Turning CSO Demands On Tax Justice Into Binding European Law

February 18th, 2011

This year, the European Union will review a number of European laws that spell out what types of information companies must disclose in their annual financial reports. Although at first sight this change in accounting rules seems like a dull technical exercise, well designed and transparent accounting standards have the potential to lift the veil of opacity that has contributed to the recent global financial drama and which, for years, has been preventing developing countries from properly taxing the activities of multinational companies operating within their jurisdictions.

Civil society groups are calling on the European Union to live up to the highest standards of financial integrity and, by making the right legislative decisions on EU accounting rules, to help curb the untaxed USD 800 billion that flows out of developing countries each year.

Why are European accounting laws crucial for the fight against capital flight?

Firstly, European accounting laws (EU Directives) are legally binding for all companies within the European Union who invest as much as €290 billion a year in countries outside the EU (according to latest 2009 figures). This figure represents more than one third of global foreign direct investment (FDI). Hence, EU accounting laws could have a massive impact in the financial transparency of a big share of investments across the world.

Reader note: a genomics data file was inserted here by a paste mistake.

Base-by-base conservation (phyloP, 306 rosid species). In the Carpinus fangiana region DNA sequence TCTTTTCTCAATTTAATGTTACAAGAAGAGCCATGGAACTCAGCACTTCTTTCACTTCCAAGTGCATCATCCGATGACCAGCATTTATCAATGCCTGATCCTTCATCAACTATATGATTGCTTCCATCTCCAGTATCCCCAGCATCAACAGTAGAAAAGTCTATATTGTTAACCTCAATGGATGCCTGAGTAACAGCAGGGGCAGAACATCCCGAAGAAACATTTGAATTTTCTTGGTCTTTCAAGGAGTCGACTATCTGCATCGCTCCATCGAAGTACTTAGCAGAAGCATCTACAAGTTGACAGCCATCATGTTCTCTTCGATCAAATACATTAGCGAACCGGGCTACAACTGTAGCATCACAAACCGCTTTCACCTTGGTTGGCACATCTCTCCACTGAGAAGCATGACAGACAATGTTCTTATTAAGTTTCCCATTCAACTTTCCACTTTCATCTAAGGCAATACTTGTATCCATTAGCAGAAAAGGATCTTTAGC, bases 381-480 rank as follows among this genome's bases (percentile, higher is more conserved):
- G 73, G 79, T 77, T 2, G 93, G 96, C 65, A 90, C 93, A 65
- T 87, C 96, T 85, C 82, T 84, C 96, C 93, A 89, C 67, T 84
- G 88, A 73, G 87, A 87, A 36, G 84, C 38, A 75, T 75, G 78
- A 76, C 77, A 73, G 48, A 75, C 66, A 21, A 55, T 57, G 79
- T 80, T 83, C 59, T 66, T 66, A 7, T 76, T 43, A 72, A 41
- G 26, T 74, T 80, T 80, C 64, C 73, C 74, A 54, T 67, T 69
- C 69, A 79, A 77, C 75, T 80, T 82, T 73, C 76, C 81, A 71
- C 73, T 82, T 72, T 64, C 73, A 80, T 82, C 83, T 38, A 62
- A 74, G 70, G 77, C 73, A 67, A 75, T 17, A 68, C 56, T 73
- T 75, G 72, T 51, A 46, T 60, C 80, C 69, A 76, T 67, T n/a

Secondly, the review of the EU legislation comes right after the approval of the Dodd-Frank bill in the U.S. Congress in July 2010, a groundbreaking Act which will require all U.S.-listed companies that are active in the extractive sector to report the payments made in each country in which they operate (including any taxes they paid). The United States has set high benchmarks of financial transparency with this rule. Now it is the EU’s turn to show political leadership on the fight against tax evasion and raise the bar even higher by requiring all companies in all sectors to report disaggregated financial information, including taxes paid in developing countries in which they operate.

What laws are being reviewed?

The EU directives under revision are:

  • the directives on consolidated accounts of companies with limited liability (Forth and Seventh Directive), which lay down rules on financial disclosure. The consolidated accounts, the consolidated annual report and the auditor’s report of EU companies must be published in accordance with the provisions of these directives; and
  • the Transparency Obligations Directive (TOD), which contains transparency requirements for listed companies.

Directives on consolidated accounts (Fourth and Seventh directives)

As we write this article, the European Commission (EC) is beginning its review process for the Fourth and Seventh directives. The financial reporting unit in its DG Internal Market department will make a proposal for reviewing these directives, which will then be sent to the European Parliament and the Council in June 2011. Although the process to adopt the amended directives may easily stretch out until 2013, it is crucial to influence the process during the early stages, because this is when the EC drafts the amended text.